One of the advantages of living in Mylapore (also known as centre of universe) is that the Kapaliswarar temple is just a short distance away. And so this evening I set out by walk after dinner, to resume a practice I must have left in 1976 – seeing the alankaram of Karpagambal during Navaratri. There was a time when I could recite the order at the bat of an eyelid but all I can remember is that you don’t get Saraswathi on Navami and that on Ashtami you get a magnificent Mahishasuramardhini.
The Mada Streets are choked at all times of the year but during Navaratri this reaches a peak of sorts with traffic, and parking, and pedestrians, and animals (those in cars and those on four feet) and carts fighting for space with doll sellers (whose wares are of sadly uniform ugliness) who have set up makeshift shops on the sidewalks (yes, these do exist).
In contrast the temple presented a picture of orderliness, with people queuing patiently to have darshan at the sanctums. The Navaratri Mandapam did not have much of a crowd (it was 8.30pm) and so I could get up close to the Goddess. The alankaram intrigued me – the icon seated with legs crossed, one arm holding a parrot, two others wielding pAsham and ankusham while the fourth dangled on a knee. A silver serpent at the rear made me assume it was Vaishnavi alankaram but the priest said it was Bathmasini (Padmasini). Sure enough, supporting the right foot were real lotuses. This alankaram appears to be a new development. But it was really aesthetic.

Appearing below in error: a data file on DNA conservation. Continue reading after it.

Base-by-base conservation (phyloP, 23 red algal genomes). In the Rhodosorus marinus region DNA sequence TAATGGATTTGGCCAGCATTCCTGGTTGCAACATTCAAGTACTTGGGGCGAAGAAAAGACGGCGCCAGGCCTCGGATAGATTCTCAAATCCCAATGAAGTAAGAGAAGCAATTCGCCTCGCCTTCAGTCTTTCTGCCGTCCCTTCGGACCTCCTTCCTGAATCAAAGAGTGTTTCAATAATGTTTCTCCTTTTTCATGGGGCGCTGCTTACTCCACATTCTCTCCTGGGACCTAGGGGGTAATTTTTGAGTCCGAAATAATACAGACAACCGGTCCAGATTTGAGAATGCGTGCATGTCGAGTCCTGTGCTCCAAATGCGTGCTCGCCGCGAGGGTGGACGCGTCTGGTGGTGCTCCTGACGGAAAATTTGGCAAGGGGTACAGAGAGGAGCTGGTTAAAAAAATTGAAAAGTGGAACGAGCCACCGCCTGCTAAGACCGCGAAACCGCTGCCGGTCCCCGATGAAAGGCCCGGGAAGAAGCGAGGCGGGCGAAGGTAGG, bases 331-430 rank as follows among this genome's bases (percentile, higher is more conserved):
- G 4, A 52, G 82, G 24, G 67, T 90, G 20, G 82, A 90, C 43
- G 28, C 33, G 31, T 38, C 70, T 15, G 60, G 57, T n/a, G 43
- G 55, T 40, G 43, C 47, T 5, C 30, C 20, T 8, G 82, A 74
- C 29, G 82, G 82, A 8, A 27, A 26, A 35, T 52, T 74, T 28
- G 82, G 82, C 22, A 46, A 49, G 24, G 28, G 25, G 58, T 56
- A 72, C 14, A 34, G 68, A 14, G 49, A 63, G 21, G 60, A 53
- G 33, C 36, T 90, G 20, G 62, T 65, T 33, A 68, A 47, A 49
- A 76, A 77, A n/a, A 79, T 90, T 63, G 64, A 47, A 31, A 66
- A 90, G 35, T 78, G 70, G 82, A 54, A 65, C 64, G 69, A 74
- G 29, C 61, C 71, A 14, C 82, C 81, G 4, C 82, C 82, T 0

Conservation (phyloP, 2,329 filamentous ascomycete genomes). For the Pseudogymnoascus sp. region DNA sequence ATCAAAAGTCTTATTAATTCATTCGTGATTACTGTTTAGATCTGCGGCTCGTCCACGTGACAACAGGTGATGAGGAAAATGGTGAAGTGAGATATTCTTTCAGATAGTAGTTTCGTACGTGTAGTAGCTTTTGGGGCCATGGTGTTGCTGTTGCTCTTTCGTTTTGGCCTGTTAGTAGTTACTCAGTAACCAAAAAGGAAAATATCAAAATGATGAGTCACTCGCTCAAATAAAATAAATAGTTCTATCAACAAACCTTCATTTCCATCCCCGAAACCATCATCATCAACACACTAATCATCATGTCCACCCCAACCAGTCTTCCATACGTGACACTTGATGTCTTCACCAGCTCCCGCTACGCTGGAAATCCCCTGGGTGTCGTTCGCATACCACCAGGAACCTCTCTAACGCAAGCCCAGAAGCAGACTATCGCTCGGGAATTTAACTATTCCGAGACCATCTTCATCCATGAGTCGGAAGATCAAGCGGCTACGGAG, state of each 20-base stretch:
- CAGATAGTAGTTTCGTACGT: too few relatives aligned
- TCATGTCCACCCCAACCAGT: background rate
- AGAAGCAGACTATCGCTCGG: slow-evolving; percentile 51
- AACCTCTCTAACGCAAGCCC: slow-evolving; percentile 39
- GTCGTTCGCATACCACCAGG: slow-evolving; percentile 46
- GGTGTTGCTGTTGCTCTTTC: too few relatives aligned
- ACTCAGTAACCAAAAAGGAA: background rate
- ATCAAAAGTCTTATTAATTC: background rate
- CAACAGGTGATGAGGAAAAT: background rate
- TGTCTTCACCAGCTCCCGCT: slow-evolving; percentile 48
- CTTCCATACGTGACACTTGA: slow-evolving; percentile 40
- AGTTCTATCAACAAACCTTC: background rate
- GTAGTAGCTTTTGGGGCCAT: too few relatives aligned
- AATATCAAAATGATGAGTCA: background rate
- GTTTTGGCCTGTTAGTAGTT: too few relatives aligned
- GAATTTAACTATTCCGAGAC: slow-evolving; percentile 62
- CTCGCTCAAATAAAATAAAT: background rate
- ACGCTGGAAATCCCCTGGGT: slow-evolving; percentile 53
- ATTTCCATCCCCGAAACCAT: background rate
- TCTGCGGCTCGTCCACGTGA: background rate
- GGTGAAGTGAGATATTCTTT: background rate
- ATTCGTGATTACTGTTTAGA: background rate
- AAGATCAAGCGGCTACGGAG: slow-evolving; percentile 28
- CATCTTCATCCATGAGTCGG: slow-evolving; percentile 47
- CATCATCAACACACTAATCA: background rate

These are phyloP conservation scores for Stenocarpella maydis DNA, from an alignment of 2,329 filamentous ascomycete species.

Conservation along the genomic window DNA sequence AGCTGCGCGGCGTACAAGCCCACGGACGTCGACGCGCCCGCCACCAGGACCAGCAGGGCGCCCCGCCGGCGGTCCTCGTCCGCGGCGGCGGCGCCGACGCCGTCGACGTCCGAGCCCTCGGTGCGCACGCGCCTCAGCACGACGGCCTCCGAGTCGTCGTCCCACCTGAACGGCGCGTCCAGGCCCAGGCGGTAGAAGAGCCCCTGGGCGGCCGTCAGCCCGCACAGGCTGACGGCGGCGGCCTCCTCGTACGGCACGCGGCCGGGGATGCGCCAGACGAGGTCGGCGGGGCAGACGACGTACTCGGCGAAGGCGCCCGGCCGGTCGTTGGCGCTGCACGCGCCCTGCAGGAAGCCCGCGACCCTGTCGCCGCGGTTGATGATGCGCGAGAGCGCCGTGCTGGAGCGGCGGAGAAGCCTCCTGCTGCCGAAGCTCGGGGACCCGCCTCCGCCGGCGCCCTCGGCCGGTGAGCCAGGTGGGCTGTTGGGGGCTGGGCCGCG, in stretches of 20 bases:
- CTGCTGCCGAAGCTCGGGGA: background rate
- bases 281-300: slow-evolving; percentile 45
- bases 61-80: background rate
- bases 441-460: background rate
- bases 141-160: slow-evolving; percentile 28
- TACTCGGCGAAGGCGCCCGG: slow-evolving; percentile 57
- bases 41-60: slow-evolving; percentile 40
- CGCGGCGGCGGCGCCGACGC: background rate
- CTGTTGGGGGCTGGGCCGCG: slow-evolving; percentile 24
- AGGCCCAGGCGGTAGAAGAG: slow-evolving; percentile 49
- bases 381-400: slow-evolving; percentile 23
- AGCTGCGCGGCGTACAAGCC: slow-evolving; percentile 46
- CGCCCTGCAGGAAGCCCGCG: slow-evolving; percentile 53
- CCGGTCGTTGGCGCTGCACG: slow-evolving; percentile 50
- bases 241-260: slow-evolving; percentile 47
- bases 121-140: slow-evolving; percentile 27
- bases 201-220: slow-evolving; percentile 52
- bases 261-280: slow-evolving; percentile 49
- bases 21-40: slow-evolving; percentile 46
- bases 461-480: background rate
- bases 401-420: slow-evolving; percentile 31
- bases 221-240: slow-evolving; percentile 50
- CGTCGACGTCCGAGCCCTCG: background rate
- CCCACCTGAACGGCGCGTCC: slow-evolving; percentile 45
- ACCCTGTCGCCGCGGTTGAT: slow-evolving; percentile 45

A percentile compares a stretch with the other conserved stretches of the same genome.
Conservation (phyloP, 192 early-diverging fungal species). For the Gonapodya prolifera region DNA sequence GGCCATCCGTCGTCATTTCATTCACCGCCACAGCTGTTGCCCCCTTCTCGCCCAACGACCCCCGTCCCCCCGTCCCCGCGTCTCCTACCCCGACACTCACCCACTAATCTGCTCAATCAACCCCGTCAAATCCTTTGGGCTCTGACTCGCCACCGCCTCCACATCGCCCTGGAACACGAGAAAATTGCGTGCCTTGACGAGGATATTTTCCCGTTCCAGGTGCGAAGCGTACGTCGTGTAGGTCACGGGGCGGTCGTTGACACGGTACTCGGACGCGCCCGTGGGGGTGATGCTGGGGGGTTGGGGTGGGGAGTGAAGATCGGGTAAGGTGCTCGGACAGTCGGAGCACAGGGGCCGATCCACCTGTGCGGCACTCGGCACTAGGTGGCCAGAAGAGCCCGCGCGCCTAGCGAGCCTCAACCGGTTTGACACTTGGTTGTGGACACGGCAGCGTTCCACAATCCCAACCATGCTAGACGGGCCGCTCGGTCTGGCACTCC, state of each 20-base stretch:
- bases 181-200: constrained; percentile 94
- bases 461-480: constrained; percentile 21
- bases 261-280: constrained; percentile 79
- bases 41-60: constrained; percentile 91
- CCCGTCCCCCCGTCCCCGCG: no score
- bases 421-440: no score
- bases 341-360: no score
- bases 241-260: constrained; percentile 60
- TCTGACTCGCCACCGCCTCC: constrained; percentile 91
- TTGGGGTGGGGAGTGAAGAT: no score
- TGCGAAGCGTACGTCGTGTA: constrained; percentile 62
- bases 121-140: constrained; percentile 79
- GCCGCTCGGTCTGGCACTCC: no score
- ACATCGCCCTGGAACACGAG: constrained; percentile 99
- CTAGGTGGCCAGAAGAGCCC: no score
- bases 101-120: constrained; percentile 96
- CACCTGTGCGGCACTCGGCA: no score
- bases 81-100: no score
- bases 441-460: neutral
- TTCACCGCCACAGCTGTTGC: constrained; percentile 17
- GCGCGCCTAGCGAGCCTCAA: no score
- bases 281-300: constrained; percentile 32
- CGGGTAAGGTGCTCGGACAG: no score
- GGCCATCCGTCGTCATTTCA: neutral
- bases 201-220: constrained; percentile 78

As always the gopuram was an inspiring sight.
And there was a huge Kolu on display in the mandapam leading to the sanctum.
The four-pillared oonjal mandapam is festooned in light.
There is also a fairly hideous display on the life of Thirumular. Hope to be back here a few more times before Navaratri ends.
Join me on my tour of some parts of Tirunelveli between Nov 22 & 24, 2019. Click here for details